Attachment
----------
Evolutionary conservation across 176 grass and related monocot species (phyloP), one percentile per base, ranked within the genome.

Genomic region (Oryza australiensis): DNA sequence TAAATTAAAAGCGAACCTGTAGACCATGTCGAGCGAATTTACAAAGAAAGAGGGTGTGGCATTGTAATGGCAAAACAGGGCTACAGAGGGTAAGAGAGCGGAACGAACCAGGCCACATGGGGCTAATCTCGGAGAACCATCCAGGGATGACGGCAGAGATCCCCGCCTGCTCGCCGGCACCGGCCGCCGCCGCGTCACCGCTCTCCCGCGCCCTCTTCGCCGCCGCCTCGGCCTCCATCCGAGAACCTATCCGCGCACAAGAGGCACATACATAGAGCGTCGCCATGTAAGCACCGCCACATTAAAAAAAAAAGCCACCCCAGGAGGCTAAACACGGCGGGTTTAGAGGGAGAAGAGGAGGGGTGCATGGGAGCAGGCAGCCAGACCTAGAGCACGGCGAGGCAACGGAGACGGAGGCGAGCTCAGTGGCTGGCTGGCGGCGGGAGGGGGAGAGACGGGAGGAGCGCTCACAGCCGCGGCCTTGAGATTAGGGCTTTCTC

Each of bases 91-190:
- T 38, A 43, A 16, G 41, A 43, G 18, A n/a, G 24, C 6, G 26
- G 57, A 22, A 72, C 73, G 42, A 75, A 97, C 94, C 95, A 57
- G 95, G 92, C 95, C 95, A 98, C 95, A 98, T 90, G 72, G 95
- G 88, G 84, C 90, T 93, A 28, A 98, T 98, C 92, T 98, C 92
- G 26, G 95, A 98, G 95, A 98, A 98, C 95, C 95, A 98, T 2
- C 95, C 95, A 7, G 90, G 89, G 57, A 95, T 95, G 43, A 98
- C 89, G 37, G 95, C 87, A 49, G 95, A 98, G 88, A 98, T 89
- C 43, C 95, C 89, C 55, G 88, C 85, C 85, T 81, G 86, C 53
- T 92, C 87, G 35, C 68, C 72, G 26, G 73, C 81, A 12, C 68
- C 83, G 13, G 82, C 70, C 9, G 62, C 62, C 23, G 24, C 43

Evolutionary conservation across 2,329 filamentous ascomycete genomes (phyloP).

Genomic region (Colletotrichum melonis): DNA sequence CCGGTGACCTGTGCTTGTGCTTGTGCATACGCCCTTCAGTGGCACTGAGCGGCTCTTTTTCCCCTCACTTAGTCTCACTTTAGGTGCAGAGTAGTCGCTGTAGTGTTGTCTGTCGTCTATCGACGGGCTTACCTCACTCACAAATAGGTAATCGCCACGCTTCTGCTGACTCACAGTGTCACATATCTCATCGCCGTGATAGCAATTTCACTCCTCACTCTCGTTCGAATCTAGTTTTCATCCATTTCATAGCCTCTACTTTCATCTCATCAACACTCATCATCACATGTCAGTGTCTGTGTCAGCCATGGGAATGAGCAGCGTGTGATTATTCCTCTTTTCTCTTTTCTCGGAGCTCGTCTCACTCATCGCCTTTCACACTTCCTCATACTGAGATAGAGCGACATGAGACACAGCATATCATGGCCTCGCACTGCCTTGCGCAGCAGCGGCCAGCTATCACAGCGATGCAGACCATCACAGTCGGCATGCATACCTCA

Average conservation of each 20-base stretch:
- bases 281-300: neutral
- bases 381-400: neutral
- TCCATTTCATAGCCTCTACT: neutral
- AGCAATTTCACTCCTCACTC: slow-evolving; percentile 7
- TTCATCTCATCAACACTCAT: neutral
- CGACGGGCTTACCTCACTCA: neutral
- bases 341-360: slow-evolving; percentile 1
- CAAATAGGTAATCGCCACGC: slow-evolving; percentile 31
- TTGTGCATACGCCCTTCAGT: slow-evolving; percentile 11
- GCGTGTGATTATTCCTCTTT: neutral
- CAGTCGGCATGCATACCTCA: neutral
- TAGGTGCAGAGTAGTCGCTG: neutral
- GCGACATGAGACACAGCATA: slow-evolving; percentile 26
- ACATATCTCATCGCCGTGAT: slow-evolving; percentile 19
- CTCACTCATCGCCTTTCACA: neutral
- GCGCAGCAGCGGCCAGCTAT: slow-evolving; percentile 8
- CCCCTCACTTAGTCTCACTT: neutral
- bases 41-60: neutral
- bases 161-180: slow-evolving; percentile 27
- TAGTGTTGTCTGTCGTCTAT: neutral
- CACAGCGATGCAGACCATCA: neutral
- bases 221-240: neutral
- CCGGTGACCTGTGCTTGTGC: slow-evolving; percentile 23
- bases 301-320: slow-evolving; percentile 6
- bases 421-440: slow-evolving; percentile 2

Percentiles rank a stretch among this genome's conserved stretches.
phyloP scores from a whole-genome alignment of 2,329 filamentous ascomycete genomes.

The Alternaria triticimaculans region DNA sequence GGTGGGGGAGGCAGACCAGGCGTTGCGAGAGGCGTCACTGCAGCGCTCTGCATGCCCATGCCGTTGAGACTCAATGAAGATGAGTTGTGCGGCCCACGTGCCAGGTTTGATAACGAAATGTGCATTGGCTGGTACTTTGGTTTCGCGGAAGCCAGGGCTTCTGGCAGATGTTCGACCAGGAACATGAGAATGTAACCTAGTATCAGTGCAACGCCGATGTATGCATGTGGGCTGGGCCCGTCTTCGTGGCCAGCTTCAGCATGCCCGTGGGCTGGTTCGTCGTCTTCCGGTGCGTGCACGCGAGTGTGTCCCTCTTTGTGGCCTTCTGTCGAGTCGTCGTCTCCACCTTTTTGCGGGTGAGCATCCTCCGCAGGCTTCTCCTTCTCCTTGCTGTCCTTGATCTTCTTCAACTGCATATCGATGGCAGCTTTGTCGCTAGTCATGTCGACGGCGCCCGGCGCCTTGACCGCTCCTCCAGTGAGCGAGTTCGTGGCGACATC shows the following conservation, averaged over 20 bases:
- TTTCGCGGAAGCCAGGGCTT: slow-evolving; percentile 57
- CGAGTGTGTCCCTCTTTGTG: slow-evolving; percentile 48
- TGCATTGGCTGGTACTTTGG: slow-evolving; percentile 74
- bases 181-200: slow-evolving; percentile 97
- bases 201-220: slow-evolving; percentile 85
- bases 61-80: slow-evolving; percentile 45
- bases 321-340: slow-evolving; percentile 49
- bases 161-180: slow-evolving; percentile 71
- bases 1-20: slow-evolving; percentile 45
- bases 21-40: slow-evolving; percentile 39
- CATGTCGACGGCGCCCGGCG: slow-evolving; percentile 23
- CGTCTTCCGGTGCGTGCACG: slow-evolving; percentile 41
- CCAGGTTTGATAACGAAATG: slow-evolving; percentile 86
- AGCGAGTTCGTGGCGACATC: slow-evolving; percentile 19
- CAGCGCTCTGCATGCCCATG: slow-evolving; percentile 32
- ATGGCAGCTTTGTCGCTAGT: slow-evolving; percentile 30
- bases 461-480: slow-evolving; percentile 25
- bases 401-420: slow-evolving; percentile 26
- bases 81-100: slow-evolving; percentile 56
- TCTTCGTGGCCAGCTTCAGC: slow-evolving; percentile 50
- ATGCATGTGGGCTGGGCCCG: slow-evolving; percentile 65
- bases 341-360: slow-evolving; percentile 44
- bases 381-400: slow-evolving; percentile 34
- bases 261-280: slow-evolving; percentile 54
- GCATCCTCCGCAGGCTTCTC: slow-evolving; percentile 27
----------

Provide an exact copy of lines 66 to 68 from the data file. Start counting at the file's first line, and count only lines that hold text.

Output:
- bases 341-360: slow-evolving; percentile 44
- bases 381-400: slow-evolving; percentile 34
- bases 261-280: slow-evolving; percentile 54